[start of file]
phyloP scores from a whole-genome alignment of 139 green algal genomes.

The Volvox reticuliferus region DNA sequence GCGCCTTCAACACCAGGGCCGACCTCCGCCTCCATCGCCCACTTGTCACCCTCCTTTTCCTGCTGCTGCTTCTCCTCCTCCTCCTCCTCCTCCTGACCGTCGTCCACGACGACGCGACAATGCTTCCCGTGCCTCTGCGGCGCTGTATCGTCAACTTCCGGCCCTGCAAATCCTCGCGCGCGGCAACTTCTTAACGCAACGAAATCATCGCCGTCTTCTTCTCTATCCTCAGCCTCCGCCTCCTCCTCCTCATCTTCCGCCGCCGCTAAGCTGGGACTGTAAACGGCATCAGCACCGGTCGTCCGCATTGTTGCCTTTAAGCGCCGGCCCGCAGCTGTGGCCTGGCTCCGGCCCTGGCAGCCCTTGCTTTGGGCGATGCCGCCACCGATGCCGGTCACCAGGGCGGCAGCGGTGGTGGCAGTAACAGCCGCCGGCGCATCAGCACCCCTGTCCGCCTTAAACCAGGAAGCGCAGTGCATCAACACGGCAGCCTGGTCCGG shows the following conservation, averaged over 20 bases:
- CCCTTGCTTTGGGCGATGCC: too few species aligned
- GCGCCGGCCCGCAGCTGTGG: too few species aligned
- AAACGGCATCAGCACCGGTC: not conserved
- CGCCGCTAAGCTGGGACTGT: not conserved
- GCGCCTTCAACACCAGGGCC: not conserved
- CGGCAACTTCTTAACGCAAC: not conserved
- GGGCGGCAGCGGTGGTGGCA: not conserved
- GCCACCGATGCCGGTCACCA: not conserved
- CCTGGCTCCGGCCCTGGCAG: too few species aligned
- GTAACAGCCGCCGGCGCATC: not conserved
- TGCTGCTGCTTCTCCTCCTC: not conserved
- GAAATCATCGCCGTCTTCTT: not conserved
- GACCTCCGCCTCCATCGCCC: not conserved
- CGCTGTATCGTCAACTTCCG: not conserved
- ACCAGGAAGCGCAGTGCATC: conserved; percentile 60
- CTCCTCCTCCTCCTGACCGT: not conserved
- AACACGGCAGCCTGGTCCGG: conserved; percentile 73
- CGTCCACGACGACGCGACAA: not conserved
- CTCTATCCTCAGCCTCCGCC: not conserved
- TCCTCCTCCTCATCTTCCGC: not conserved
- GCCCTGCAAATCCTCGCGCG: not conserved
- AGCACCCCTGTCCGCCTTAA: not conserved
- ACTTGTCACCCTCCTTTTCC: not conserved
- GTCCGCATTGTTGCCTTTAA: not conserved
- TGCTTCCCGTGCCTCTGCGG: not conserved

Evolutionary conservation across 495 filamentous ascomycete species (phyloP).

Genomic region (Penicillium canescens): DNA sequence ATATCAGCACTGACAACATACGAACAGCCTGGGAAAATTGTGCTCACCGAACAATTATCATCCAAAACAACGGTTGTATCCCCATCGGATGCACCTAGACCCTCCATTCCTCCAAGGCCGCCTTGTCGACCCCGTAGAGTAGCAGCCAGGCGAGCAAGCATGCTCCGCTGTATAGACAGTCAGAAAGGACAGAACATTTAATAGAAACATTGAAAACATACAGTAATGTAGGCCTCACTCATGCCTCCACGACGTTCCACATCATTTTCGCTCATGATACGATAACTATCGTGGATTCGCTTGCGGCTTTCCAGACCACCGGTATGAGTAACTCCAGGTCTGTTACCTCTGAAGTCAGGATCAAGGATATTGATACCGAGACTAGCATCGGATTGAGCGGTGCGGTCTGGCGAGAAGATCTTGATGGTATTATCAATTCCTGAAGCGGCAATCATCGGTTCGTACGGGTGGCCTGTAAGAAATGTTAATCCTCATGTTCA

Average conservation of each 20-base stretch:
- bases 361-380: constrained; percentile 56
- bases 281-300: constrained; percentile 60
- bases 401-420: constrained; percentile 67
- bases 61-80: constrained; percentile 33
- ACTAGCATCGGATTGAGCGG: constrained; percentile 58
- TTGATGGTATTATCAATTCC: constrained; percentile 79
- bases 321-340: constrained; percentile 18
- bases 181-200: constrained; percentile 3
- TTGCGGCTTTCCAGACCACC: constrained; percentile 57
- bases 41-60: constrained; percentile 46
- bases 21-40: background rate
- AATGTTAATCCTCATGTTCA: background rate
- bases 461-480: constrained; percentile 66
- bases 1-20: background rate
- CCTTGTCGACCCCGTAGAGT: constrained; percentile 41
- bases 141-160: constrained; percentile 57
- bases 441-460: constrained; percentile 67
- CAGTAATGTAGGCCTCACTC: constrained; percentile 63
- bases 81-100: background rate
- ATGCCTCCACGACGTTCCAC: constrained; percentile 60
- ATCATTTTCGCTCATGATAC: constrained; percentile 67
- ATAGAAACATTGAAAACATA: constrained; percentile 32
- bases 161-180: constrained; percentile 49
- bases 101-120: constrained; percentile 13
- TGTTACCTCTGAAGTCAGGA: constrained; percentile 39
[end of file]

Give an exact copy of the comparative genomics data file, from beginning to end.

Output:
phyloP scores from a whole-genome alignment of 139 green algal genomes.

The Volvox reticuliferus region DNA sequence GCGCCTTCAACACCAGGGCCGACCTCCGCCTCCATCGCCCACTTGTCACCCTCCTTTTCCTGCTGCTGCTTCTCCTCCTCCTCCTCCTCCTCCTGACCGTCGTCCACGACGACGCGACAATGCTTCCCGTGCCTCTGCGGCGCTGTATCGTCAACTTCCGGCCCTGCAAATCCTCGCGCGCGGCAACTTCTTAACGCAACGAAATCATCGCCGTCTTCTTCTCTATCCTCAGCCTCCGCCTCCTCCTCCTCATCTTCCGCCGCCGCTAAGCTGGGACTGTAAACGGCATCAGCACCGGTCGTCCGCATTGTTGCCTTTAAGCGCCGGCCCGCAGCTGTGGCCTGGCTCCGGCCCTGGCAGCCCTTGCTTTGGGCGATGCCGCCACCGATGCCGGTCACCAGGGCGGCAGCGGTGGTGGCAGTAACAGCCGCCGGCGCATCAGCACCCCTGTCCGCCTTAAACCAGGAAGCGCAGTGCATCAACACGGCAGCCTGGTCCGG shows the following conservation, averaged over 20 bases:
- CCCTTGCTTTGGGCGATGCC: too few species aligned
- GCGCCGGCCCGCAGCTGTGG: too few species aligned
- AAACGGCATCAGCACCGGTC: not conserved
- CGCCGCTAAGCTGGGACTGT: not conserved
- GCGCCTTCAACACCAGGGCC: not conserved
- CGGCAACTTCTTAACGCAAC: not conserved
- GGGCGGCAGCGGTGGTGGCA: not conserved
- GCCACCGATGCCGGTCACCA: not conserved
- CCTGGCTCCGGCCCTGGCAG: too few species aligned
- GTAACAGCCGCCGGCGCATC: not conserved
- TGCTGCTGCTTCTCCTCCTC: not conserved
- GAAATCATCGCCGTCTTCTT: not conserved
- GACCTCCGCCTCCATCGCCC: not conserved
- CGCTGTATCGTCAACTTCCG: not conserved
- ACCAGGAAGCGCAGTGCATC: conserved; percentile 60
- CTCCTCCTCCTCCTGACCGT: not conserved
- AACACGGCAGCCTGGTCCGG: conserved; percentile 73
- CGTCCACGACGACGCGACAA: not conserved
- CTCTATCCTCAGCCTCCGCC: not conserved
- TCCTCCTCCTCATCTTCCGC: not conserved
- GCCCTGCAAATCCTCGCGCG: not conserved
- AGCACCCCTGTCCGCCTTAA: not conserved
- ACTTGTCACCCTCCTTTTCC: not conserved
- GTCCGCATTGTTGCCTTTAA: not conserved
- TGCTTCCCGTGCCTCTGCGG: not conserved

Evolutionary conservation across 495 filamentous ascomycete species (phyloP).

Genomic region (Penicillium canescens): DNA sequence ATATCAGCACTGACAACATACGAACAGCCTGGGAAAATTGTGCTCACCGAACAATTATCATCCAAAACAACGGTTGTATCCCCATCGGATGCACCTAGACCCTCCATTCCTCCAAGGCCGCCTTGTCGACCCCGTAGAGTAGCAGCCAGGCGAGCAAGCATGCTCCGCTGTATAGACAGTCAGAAAGGACAGAACATTTAATAGAAACATTGAAAACATACAGTAATGTAGGCCTCACTCATGCCTCCACGACGTTCCACATCATTTTCGCTCATGATACGATAACTATCGTGGATTCGCTTGCGGCTTTCCAGACCACCGGTATGAGTAACTCCAGGTCTGTTACCTCTGAAGTCAGGATCAAGGATATTGATACCGAGACTAGCATCGGATTGAGCGGTGCGGTCTGGCGAGAAGATCTTGATGGTATTATCAATTCCTGAAGCGGCAATCATCGGTTCGTACGGGTGGCCTGTAAGAAATGTTAATCCTCATGTTCA

Average conservation of each 20-base stretch:
- bases 361-380: constrained; percentile 56
- bases 281-300: constrained; percentile 60
- bases 401-420: constrained; percentile 67
- bases 61-80: constrained; percentile 33
- ACTAGCATCGGATTGAGCGG: constrained; percentile 58
- TTGATGGTATTATCAATTCC: constrained; percentile 79
- bases 321-340: constrained; percentile 18
- bases 181-200: constrained; percentile 3
- TTGCGGCTTTCCAGACCACC: constrained; percentile 57
- bases 41-60: constrained; percentile 46
- bases 21-40: background rate
- AATGTTAATCCTCATGTTCA: background rate
- bases 461-480: constrained; percentile 66
- bases 1-20: background rate
- CCTTGTCGACCCCGTAGAGT: constrained; percentile 41
- bases 141-160: constrained; percentile 57
- bases 441-460: constrained; percentile 67
- CAGTAATGTAGGCCTCACTC: constrained; percentile 63
- bases 81-100: background rate
- ATGCCTCCACGACGTTCCAC: constrained; percentile 60
- ATCATTTTCGCTCATGATAC: constrained; percentile 67
- ATAGAAACATTGAAAACATA: constrained; percentile 32
- bases 161-180: constrained; percentile 49
- bases 101-120: constrained; percentile 13
- TGTTACCTCTGAAGTCAGGA: constrained; percentile 39